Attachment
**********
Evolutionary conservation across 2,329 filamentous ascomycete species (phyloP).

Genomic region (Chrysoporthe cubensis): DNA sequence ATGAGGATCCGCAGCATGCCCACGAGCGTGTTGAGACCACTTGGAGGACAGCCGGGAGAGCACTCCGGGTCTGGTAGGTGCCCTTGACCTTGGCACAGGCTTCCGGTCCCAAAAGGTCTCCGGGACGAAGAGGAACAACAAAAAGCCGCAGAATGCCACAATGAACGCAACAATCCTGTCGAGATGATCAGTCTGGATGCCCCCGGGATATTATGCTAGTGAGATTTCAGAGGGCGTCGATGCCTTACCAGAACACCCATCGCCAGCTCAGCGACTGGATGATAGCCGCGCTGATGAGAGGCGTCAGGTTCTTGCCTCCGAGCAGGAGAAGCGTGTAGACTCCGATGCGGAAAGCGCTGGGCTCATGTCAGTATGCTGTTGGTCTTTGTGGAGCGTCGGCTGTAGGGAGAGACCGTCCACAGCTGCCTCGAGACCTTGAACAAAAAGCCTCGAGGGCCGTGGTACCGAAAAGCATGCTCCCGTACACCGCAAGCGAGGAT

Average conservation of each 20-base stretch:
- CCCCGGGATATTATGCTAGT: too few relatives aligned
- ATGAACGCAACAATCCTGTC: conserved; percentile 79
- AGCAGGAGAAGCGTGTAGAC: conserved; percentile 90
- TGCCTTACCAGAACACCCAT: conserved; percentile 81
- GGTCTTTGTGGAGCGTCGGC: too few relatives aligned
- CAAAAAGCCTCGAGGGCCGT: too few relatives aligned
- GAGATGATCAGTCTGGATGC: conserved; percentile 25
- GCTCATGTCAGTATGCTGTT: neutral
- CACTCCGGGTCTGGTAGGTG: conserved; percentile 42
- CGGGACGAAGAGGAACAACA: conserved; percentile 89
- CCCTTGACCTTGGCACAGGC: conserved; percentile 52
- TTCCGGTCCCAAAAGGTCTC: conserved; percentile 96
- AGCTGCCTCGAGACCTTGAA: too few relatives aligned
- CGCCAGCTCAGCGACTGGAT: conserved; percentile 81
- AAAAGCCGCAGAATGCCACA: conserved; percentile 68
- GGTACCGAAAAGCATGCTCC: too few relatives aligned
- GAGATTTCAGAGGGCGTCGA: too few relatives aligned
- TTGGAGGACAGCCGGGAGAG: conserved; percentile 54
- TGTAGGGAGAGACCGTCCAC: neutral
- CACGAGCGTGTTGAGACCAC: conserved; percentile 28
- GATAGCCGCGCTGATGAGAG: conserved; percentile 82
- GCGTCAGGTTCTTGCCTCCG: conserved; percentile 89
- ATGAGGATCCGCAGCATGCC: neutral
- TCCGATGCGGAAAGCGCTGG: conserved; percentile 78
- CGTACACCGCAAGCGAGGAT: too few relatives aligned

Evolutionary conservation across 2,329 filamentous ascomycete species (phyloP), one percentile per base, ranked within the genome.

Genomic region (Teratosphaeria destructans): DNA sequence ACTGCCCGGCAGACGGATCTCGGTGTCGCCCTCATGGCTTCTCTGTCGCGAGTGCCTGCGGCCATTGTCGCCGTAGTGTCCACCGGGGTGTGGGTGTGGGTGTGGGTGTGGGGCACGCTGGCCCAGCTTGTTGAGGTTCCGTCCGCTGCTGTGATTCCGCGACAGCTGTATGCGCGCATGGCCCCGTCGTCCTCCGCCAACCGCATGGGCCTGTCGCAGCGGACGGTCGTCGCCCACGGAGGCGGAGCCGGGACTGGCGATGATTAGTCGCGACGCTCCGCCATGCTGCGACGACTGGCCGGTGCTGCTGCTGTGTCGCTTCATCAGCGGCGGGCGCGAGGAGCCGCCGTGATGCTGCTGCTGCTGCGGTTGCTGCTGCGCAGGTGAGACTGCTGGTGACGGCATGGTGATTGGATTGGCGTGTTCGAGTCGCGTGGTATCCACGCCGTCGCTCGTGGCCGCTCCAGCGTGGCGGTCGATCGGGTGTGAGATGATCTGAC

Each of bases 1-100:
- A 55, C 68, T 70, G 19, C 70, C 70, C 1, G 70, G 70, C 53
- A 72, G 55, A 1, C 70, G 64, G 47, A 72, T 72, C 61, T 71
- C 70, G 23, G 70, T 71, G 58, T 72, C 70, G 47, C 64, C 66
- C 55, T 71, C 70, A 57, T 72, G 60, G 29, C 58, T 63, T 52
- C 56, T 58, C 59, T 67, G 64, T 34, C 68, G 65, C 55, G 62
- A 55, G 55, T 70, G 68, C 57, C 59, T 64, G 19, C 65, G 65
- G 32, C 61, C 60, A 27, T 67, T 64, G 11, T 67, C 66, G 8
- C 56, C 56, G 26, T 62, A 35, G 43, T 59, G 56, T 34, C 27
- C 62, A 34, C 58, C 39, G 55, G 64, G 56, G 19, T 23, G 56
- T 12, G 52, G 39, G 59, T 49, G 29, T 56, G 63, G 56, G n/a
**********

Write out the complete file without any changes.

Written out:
Evolutionary conservation across 2,329 filamentous ascomycete species (phyloP).

Genomic region (Chrysoporthe cubensis): DNA sequence ATGAGGATCCGCAGCATGCCCACGAGCGTGTTGAGACCACTTGGAGGACAGCCGGGAGAGCACTCCGGGTCTGGTAGGTGCCCTTGACCTTGGCACAGGCTTCCGGTCCCAAAAGGTCTCCGGGACGAAGAGGAACAACAAAAAGCCGCAGAATGCCACAATGAACGCAACAATCCTGTCGAGATGATCAGTCTGGATGCCCCCGGGATATTATGCTAGTGAGATTTCAGAGGGCGTCGATGCCTTACCAGAACACCCATCGCCAGCTCAGCGACTGGATGATAGCCGCGCTGATGAGAGGCGTCAGGTTCTTGCCTCCGAGCAGGAGAAGCGTGTAGACTCCGATGCGGAAAGCGCTGGGCTCATGTCAGTATGCTGTTGGTCTTTGTGGAGCGTCGGCTGTAGGGAGAGACCGTCCACAGCTGCCTCGAGACCTTGAACAAAAAGCCTCGAGGGCCGTGGTACCGAAAAGCATGCTCCCGTACACCGCAAGCGAGGAT

Average conservation of each 20-base stretch:
- CCCCGGGATATTATGCTAGT: too few relatives aligned
- ATGAACGCAACAATCCTGTC: conserved; percentile 79
- AGCAGGAGAAGCGTGTAGAC: conserved; percentile 90
- TGCCTTACCAGAACACCCAT: conserved; percentile 81
- GGTCTTTGTGGAGCGTCGGC: too few relatives aligned
- CAAAAAGCCTCGAGGGCCGT: too few relatives aligned
- GAGATGATCAGTCTGGATGC: conserved; percentile 25
- GCTCATGTCAGTATGCTGTT: neutral
- CACTCCGGGTCTGGTAGGTG: conserved; percentile 42
- CGGGACGAAGAGGAACAACA: conserved; percentile 89
- CCCTTGACCTTGGCACAGGC: conserved; percentile 52
- TTCCGGTCCCAAAAGGTCTC: conserved; percentile 96
- AGCTGCCTCGAGACCTTGAA: too few relatives aligned
- CGCCAGCTCAGCGACTGGAT: conserved; percentile 81
- AAAAGCCGCAGAATGCCACA: conserved; percentile 68
- GGTACCGAAAAGCATGCTCC: too few relatives aligned
- GAGATTTCAGAGGGCGTCGA: too few relatives aligned
- TTGGAGGACAGCCGGGAGAG: conserved; percentile 54
- TGTAGGGAGAGACCGTCCAC: neutral
- CACGAGCGTGTTGAGACCAC: conserved; percentile 28
- GATAGCCGCGCTGATGAGAG: conserved; percentile 82
- GCGTCAGGTTCTTGCCTCCG: conserved; percentile 89
- ATGAGGATCCGCAGCATGCC: neutral
- TCCGATGCGGAAAGCGCTGG: conserved; percentile 78
- CGTACACCGCAAGCGAGGAT: too few relatives aligned

Evolutionary conservation across 2,329 filamentous ascomycete species (phyloP), one percentile per base, ranked within the genome.

Genomic region (Teratosphaeria destructans): DNA sequence ACTGCCCGGCAGACGGATCTCGGTGTCGCCCTCATGGCTTCTCTGTCGCGAGTGCCTGCGGCCATTGTCGCCGTAGTGTCCACCGGGGTGTGGGTGTGGGTGTGGGTGTGGGGCACGCTGGCCCAGCTTGTTGAGGTTCCGTCCGCTGCTGTGATTCCGCGACAGCTGTATGCGCGCATGGCCCCGTCGTCCTCCGCCAACCGCATGGGCCTGTCGCAGCGGACGGTCGTCGCCCACGGAGGCGGAGCCGGGACTGGCGATGATTAGTCGCGACGCTCCGCCATGCTGCGACGACTGGCCGGTGCTGCTGCTGTGTCGCTTCATCAGCGGCGGGCGCGAGGAGCCGCCGTGATGCTGCTGCTGCTGCGGTTGCTGCTGCGCAGGTGAGACTGCTGGTGACGGCATGGTGATTGGATTGGCGTGTTCGAGTCGCGTGGTATCCACGCCGTCGCTCGTGGCCGCTCCAGCGTGGCGGTCGATCGGGTGTGAGATGATCTGAC

Each of bases 1-100:
- A 55, C 68, T 70, G 19, C 70, C 70, C 1, G 70, G 70, C 53
- A 72, G 55, A 1, C 70, G 64, G 47, A 72, T 72, C 61, T 71
- C 70, G 23, G 70, T 71, G 58, T 72, C 70, G 47, C 64, C 66
- C 55, T 71, C 70, A 57, T 72, G 60, G 29, C 58, T 63, T 52
- C 56, T 58, C 59, T 67, G 64, T 34, C 68, G 65, C 55, G 62
- A 55, G 55, T 70, G 68, C 57, C 59, T 64, G 19, C 65, G 65
- G 32, C 61, C 60, A 27, T 67, T 64, G 11, T 67, C 66, G 8
- C 56, C 56, G 26, T 62, A 35, G 43, T 59, G 56, T 34, C 27
- C 62, A 34, C 58, C 39, G 55, G 64, G 56, G 19, T 23, G 56
- T 12, G 52, G 39, G 59, T 49, G 29, T 56, G 63, G 56, G n/a